Merogim P. Mugot
Misconception in High School Chemistry of MUST freshmen Student
The aim of chemical education is to help students develop a deeper understanding of
abstract concepts. Although many teaching and learning strategies have been developed to
facilitate this process, there is a wide range of factors that influence its ultimate success.
Factors which have been shown to influence student learning are student motivation and
understanding by the teacher of what the learner is doing, rather than what the teacher is
doing (Biggs, 1999). These ideas follow the studies done by Piaget (1929) and Ausubel
(1968). They suggested that as children mature, particular stages of development occur that
influence the way they can learn increasingly abstract concepts. It is also well recognised
that students have existing schema or alternative conceptions (misconceptions) which can
be personal in nature, highly resistant to change, may exist alongside new conceptions and
sometimes be contradictory (Coll& Taylor, 2002).
In designing this course, we needed more than a knowledge of chemistry. We also
needed to keep in mind the best practices currently recommended for elementary science
teaching and the conditions and resources that typically are available in an elementary
school classroom. The multiple perspectives were provided by pulling together a team of
chemists, teacher educators, and elementary classroom teachers to plan and co-teach the
initial semesters of the course.Chemistry curriculum is concerned with all aspects of a
course, including content, in-class instruction, out-ofclass assignments, and assessment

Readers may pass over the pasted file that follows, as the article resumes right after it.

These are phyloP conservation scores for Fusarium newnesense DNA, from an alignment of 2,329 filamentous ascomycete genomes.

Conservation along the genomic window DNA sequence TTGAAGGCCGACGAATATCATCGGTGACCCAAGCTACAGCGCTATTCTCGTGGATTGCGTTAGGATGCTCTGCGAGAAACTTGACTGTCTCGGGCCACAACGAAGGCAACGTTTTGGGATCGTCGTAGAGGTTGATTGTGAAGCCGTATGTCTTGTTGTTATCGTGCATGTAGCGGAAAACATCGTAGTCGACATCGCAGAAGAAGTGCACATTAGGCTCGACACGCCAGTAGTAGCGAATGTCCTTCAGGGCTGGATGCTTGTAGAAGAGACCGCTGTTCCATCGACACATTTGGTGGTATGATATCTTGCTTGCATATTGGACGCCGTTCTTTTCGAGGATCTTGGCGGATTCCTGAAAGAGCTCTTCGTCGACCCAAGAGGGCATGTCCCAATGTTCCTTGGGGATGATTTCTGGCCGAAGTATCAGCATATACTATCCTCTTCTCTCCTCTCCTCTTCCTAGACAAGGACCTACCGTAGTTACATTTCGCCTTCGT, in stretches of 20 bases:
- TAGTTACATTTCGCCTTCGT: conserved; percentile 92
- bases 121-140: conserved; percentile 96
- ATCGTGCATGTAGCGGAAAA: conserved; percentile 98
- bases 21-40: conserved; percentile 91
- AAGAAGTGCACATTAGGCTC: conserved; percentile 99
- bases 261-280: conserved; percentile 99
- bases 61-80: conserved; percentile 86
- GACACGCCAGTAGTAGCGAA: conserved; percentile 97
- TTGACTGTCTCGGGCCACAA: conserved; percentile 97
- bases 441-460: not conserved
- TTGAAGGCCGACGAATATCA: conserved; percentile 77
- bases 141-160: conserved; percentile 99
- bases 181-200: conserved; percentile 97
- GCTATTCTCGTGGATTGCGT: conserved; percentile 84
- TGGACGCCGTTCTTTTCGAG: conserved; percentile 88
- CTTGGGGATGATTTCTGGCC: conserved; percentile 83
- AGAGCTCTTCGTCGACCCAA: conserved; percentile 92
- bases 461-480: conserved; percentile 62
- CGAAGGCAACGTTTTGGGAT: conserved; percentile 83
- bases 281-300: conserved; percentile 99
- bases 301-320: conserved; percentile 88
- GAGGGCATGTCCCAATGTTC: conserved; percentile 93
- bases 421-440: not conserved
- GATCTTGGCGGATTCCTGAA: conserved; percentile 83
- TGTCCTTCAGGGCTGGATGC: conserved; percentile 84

Future teachers need to know the importance of asking some of the powerful
questions about chemical phenomena so that they may ask such questions of their
students. We seek to create a climate in which raising meaningful questions is a core value
of doing chemistry. Learning chemistry is important because it helps us to make reasonable
social and scientific choices. Such decisions as whether or not to eat a particular food, to
support or oppose a bond issue relating to a waste disposal site, and how to choose a pain
reliever can be made more rationally with an understanding of chemistry(Kelter, 1996).
Consequently, the chemistry education research covers a breadth of topics without
emphasis on coordinating the topics into a functional whole to describe how students learn
(Claesgens, 2007). For example, we know that many chemistry students think the bubbles
in boiling water are air (Bodner, 1991), or that it takes energy to break bonds (Boo, 1998;
Teichertand Stacy, 2002). Additionally, we know that students have memorized the
definition of an acid, and that students have more difficulties solving two-step mathematical
problems (Gabel &Sherwod, 1985), but we do not know what misconceptions build to
normative understanding, or why some chemistry topics are harder for students to learn
With the research fragmented into different types of knowledge across a breadth of
chemistry topics, it is difficult to compare how students think about density to how they think
about the mole, for example. Consequently, questions regarding the nature of student
understanding, (for example: are there equivalencies between how students learndifferent
chemistry topics or is learning of chemistry completely topic specific) cannot fully be
answered by the current research and assessments in chemistry education.In contrast, the
coherence of student understanding and measures that allow for student understanding to
emerge. Unfortunately, there is no holistic and rigorous measure of student understanding in
chemistry to describe how students learn chemistry over the course of instruction
Chemistry instruction should therefore indicate the close connections between visual
and conceptual entities and include multiple representations of a speciﬁc concept (Barak
and Dori 2005; Wu and Shah 2004). Osborne et al. (2003, p. 706) noted: „„Students should
be encouraged to do science, … to engage in activities such as creating models/pictures to
explain ideas and to consider possible ideas to explain phenomena…‟‟
Based on Osborne and colleagues‟ recommendation (2003), we ﬁrst discuss the
difﬁculties of understanding the chemistry subject matter and the recommended
visualization tools that chemical educators can employ in secondary schools and in higher